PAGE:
What This Election Means For Alberta



Earlier today, the federal government dropped the writ - officially beginning the 2021 federal election which will be held on September 20th.

While 36 days can be an eternity in politics and anything can happen, one thing is pretty much already guaranteed - Alberta will be largely ignored (or attacked) throughout the campaign, as political attentions shift to Ontario and Quebec.

That's because those two provinces are where 199 of the 338 seats in the House of Commons are located, and where the election will almost certainly be decided.

One thing that's not guaranteed, however, but seems quite likely given recent polling, is that the ruling federal Liberals will win re-election, potentially returning to a majority government.

What would that mean for Alberta?

The energy industry is the heartbeat of Alberta's economy, but it is considered public enemy number one by many elected officials in Ottawa who seem intent on killing the industry that has paid the bills for the rest of the country for decades.

Interestingly, in the background of this federal election, there will be equalization and senate campaigns taking place across Alberta, and these issues could very well become flashpoints for discontent.

As many now know, Alberta has contributed over $600 billion to the rest of the country since 1957, including more than $20 billion per year for the last decade or so.

No matter the result of the federal election, frustrations in Alberta are not going away, and any government in Ottawa will need to contend with the results of the Alberta equalization referendum or risk the issue growing even further.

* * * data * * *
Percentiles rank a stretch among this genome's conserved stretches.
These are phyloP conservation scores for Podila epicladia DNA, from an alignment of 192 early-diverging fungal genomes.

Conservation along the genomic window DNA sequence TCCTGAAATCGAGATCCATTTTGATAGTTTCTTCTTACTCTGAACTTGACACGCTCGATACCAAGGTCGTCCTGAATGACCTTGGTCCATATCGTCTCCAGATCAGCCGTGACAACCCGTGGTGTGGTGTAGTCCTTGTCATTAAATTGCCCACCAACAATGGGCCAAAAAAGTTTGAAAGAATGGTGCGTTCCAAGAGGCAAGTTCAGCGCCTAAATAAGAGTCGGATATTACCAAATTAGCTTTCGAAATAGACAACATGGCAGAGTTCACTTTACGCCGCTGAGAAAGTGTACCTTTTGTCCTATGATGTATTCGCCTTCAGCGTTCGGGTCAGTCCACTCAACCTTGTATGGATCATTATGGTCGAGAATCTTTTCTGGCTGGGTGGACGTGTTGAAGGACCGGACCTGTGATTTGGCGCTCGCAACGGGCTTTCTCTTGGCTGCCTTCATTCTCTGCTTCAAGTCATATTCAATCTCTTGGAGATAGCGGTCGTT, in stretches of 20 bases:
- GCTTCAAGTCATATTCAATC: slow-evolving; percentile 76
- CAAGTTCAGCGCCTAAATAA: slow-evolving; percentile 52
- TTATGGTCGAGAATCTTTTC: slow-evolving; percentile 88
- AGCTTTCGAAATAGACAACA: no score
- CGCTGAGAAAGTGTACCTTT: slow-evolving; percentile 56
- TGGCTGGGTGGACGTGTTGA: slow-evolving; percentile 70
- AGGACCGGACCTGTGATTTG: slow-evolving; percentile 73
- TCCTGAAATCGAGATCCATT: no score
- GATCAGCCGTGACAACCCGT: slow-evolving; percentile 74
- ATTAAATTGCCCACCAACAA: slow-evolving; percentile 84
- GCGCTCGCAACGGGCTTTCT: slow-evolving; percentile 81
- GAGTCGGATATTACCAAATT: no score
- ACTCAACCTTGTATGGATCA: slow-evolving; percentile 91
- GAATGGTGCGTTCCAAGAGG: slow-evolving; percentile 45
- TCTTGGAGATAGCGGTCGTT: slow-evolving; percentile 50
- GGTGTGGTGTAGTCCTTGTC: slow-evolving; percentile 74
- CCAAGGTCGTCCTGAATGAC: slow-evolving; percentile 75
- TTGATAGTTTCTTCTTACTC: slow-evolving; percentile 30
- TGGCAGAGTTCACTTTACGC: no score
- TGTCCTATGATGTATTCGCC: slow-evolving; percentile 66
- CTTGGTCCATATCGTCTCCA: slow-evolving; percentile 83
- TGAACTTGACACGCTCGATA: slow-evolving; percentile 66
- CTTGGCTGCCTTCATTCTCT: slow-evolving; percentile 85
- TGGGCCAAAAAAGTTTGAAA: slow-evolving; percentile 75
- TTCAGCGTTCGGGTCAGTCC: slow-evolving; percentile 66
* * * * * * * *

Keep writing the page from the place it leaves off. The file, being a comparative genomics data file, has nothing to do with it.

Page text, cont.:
The timing of all these events also adds a certain degree of intrigue to the equation, with the Alberta government struggling in the polls at least in part due to frustrations about the inability of the province to make progress on improving Alberta's position with the rest of Canada.

If Premier Kenney and his government want to make a political comeback, they will need to seize the moment.

Albertans are looking for someone - anyone - to stand up for them.

So, what should Premier Kenney do?

His best play - perhaps the only play that could stave off a growing independence movement - would be to execute the Fair Deal agenda with flourish.

This means creating an Alberta Pension Plan, forming an Alberta Police Force, and establishing an Alberta Constitution that includes property rights, at a minimum.

An Alberta Pension Plan would be a good place to start, with Albertans paying $3 billion more into Canadian Pension Plan premiums than our residents receive in benefits every single year.

Alberta pulling out of the CPP would see the rest of Canada paying more in premiums to maintain their benefits, while Albertans would be able to enjoy the same benefits at lower premium rates, better benefits at the same cost, or a little of both.

An Alberta Police Force and Alberta Constitution, meanwhile, will place Alberta in a better position to implement Alberta-focused policies, rules, and regulations in the future as well as guaranteeing Albertans additional rights that other Canadians do not receive.

No matter what happens in the next 36 days, we could all face a very different political landscape on the other side.

The question is, how should Alberta respond, and how will Alberta respond?

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  • Joshua Andrus
    published this page in News 2021-08-15 16:58:12 -0600